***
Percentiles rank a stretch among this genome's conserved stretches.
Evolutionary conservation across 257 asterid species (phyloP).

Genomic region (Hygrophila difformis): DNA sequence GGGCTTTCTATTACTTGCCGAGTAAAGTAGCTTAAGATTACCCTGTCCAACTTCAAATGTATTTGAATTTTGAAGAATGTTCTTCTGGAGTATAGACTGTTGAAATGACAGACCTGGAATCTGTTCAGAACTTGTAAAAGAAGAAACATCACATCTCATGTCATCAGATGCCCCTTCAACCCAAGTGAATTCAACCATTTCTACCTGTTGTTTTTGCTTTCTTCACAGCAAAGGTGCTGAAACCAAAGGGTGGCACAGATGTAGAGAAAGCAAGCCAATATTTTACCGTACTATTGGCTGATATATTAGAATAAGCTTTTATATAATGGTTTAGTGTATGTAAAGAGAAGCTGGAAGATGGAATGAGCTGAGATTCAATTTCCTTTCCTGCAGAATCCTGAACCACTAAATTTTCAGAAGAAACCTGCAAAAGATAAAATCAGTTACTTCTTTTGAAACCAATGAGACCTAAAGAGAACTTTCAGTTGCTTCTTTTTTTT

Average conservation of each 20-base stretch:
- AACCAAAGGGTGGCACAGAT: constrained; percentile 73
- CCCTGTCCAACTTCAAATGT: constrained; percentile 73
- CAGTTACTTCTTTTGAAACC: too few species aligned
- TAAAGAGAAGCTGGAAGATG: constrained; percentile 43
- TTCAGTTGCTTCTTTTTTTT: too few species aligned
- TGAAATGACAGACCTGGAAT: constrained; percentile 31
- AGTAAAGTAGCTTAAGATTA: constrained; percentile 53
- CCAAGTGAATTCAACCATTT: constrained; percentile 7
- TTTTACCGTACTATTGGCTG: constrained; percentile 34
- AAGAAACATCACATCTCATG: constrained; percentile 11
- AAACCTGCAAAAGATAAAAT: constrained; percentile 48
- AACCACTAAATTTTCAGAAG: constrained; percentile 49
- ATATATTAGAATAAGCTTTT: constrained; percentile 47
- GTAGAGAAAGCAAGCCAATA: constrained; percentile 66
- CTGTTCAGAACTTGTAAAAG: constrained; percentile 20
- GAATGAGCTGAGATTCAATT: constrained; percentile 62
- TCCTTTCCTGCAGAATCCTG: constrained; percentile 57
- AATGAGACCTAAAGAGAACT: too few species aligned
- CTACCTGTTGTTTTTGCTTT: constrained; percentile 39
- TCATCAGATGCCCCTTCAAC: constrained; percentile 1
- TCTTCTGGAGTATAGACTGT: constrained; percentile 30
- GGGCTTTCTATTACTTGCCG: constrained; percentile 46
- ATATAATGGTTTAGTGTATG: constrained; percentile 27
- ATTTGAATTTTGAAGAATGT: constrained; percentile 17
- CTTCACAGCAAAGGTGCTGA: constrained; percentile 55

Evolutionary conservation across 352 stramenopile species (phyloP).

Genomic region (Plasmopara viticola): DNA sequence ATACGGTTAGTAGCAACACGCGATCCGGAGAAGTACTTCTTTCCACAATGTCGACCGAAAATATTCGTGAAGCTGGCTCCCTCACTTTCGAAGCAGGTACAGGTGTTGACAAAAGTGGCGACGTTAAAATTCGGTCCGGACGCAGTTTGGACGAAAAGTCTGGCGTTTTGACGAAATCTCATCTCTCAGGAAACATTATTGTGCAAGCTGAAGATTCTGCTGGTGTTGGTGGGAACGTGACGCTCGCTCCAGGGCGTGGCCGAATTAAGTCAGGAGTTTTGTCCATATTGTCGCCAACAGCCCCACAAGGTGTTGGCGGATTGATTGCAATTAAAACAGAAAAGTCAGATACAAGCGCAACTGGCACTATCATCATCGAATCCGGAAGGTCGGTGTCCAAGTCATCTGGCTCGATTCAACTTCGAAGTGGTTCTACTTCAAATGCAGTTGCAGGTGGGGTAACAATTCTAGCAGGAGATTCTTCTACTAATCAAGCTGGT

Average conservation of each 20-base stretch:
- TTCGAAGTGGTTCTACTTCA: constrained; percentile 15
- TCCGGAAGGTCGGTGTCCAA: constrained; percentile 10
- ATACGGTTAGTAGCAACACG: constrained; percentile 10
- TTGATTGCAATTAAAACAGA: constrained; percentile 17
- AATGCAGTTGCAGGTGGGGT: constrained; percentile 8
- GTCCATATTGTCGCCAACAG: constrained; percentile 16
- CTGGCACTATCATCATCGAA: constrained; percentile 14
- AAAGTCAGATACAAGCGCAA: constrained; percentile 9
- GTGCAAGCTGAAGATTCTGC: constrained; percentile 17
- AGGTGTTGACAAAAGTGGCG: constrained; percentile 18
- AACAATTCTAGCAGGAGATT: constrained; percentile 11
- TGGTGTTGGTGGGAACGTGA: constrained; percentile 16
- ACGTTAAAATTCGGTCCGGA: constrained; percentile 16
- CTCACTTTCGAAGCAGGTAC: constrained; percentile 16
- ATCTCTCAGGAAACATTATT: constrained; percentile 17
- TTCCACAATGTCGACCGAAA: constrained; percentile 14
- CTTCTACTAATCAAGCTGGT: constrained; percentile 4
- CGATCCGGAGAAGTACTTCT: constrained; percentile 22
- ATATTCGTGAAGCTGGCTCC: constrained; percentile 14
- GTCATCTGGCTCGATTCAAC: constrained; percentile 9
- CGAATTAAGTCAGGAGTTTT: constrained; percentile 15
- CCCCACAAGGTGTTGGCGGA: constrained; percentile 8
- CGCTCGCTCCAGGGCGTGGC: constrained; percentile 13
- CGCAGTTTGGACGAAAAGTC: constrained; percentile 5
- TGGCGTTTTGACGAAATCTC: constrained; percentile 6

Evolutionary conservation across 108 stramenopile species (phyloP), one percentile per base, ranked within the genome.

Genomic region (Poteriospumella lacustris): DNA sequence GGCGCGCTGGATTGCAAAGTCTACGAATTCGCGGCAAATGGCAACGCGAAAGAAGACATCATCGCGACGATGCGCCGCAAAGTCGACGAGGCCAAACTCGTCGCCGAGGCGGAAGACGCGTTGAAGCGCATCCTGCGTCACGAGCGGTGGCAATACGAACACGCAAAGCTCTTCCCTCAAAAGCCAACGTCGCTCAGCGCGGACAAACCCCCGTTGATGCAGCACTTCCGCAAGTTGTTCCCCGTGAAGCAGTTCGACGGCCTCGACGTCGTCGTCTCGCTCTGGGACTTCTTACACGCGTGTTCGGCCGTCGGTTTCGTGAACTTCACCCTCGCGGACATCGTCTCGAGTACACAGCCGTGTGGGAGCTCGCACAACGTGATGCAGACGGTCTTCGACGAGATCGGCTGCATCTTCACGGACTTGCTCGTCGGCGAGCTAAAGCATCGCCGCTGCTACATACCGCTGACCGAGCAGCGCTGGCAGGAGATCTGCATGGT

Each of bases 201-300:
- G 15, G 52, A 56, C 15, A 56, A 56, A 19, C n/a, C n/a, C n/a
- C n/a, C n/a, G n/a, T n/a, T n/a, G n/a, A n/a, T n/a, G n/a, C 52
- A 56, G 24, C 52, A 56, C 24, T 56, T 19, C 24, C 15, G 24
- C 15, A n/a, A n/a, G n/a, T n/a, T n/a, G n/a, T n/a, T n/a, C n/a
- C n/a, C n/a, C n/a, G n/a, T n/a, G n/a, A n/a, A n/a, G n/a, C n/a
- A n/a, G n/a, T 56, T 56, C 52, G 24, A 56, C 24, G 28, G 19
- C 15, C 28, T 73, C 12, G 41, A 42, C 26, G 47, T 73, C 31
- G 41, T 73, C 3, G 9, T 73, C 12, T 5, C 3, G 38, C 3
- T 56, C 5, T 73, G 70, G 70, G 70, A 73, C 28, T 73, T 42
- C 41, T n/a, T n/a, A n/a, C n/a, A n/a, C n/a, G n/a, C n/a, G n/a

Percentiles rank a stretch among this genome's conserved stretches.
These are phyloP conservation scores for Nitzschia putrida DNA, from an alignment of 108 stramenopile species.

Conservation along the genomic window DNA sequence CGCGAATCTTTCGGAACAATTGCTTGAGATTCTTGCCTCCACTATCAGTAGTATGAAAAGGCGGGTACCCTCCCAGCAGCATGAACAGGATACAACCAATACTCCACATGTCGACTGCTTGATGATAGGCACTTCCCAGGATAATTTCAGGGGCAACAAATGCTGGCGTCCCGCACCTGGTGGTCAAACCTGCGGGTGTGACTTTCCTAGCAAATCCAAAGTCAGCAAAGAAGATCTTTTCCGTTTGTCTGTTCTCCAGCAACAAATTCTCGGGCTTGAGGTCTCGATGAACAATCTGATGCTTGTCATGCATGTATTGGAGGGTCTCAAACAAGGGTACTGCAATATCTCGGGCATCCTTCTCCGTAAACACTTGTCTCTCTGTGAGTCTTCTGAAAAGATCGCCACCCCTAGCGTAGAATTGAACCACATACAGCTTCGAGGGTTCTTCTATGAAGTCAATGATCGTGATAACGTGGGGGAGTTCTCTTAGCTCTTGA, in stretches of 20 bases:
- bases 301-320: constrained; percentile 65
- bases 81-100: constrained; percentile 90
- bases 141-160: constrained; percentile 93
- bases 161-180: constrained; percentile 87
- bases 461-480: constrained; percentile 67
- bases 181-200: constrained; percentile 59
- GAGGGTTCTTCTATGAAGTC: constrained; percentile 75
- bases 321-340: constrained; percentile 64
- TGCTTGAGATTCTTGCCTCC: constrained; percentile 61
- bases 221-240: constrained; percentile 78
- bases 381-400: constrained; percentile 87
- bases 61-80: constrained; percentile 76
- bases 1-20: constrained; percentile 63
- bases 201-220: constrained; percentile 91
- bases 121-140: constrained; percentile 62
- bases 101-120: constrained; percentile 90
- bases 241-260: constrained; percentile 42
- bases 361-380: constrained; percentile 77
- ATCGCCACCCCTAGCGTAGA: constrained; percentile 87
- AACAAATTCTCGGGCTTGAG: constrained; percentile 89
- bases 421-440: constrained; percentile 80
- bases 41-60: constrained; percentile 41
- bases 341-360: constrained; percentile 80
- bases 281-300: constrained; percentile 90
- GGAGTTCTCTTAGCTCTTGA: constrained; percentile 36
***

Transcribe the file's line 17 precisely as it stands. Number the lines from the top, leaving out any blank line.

- ATATATTAGAATAAGCTTTT: constrained; percentile 47